IT

Southern Oregon Regional Needs Assessment Report

By College and Career (CC4A) / STEAM, News

Southern Oregon’s regional (Jackson, Josephine, and Klamath counties) Science, Technology, Engineering, and Math (STEM) Hub has been invited to build local capacity for STEM through a grant opportunity with Oregon Community Foundation (OCF). OCF’s IGNITE grant seeks to ignite partnerships between business and education to advance opportunities for specific target populations in Career and Technical Education (CTE)-STEM: rural, low-income, students of color and girls.

To prepare for that opportunity, the Southern Oregon STEM Hub retained Dialogues in Action (DIA) to conduct a needs assessment. DIA developed an interview protocol and purposeful stratification, received input from the Guidance Group on valuable community members to interview, and interviewed a total of 34 individuals. Additionally, DIA conducted background data analysis on existing data on the region’s employment and education pathways and outcomes. Finally, the data findings were presented to a group of community leaders, who workshopped them, elevated the most salient points, and contributed to a series of possible responses to the needs assessment.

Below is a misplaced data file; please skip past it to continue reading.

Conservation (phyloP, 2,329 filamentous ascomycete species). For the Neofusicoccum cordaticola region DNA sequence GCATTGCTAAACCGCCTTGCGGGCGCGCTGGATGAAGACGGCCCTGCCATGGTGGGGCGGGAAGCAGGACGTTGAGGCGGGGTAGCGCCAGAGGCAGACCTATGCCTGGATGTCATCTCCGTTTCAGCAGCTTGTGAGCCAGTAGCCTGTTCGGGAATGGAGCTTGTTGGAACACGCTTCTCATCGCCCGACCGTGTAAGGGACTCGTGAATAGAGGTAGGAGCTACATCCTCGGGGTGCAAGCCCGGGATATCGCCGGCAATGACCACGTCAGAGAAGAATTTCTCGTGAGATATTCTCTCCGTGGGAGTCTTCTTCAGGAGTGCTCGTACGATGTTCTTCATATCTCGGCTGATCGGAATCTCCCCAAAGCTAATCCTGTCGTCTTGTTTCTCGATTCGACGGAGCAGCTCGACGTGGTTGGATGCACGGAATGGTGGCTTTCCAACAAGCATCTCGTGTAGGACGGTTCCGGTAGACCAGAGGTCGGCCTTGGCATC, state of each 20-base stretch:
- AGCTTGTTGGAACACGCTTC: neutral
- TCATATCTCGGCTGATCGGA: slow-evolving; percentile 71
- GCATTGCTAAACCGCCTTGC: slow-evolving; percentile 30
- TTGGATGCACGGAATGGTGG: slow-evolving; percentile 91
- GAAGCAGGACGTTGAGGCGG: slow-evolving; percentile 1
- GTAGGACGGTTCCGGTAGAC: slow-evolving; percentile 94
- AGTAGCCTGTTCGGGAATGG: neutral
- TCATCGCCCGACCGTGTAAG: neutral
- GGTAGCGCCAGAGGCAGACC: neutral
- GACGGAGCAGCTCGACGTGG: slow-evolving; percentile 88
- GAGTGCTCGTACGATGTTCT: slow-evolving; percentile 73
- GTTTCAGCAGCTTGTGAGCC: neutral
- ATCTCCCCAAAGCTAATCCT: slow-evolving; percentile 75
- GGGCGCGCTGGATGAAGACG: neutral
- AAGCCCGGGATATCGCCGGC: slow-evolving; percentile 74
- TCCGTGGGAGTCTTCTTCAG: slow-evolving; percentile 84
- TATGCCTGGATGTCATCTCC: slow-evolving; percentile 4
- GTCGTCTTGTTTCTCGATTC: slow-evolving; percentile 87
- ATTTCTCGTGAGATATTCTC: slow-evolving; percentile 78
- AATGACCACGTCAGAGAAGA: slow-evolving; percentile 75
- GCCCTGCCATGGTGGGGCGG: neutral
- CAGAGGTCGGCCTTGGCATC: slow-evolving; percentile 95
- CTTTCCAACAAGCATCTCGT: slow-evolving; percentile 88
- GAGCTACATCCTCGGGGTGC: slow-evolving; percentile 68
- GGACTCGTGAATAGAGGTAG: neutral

The following report provides a clear picture of the region’s employability and economic growth for high wage, high demand careers; available pathways and opportunities to increase access for target populations; and accessibility gaps and opportunities for industry and education to actively partner to strengthen pathways for target populations, leading to high wage, high demand jobs.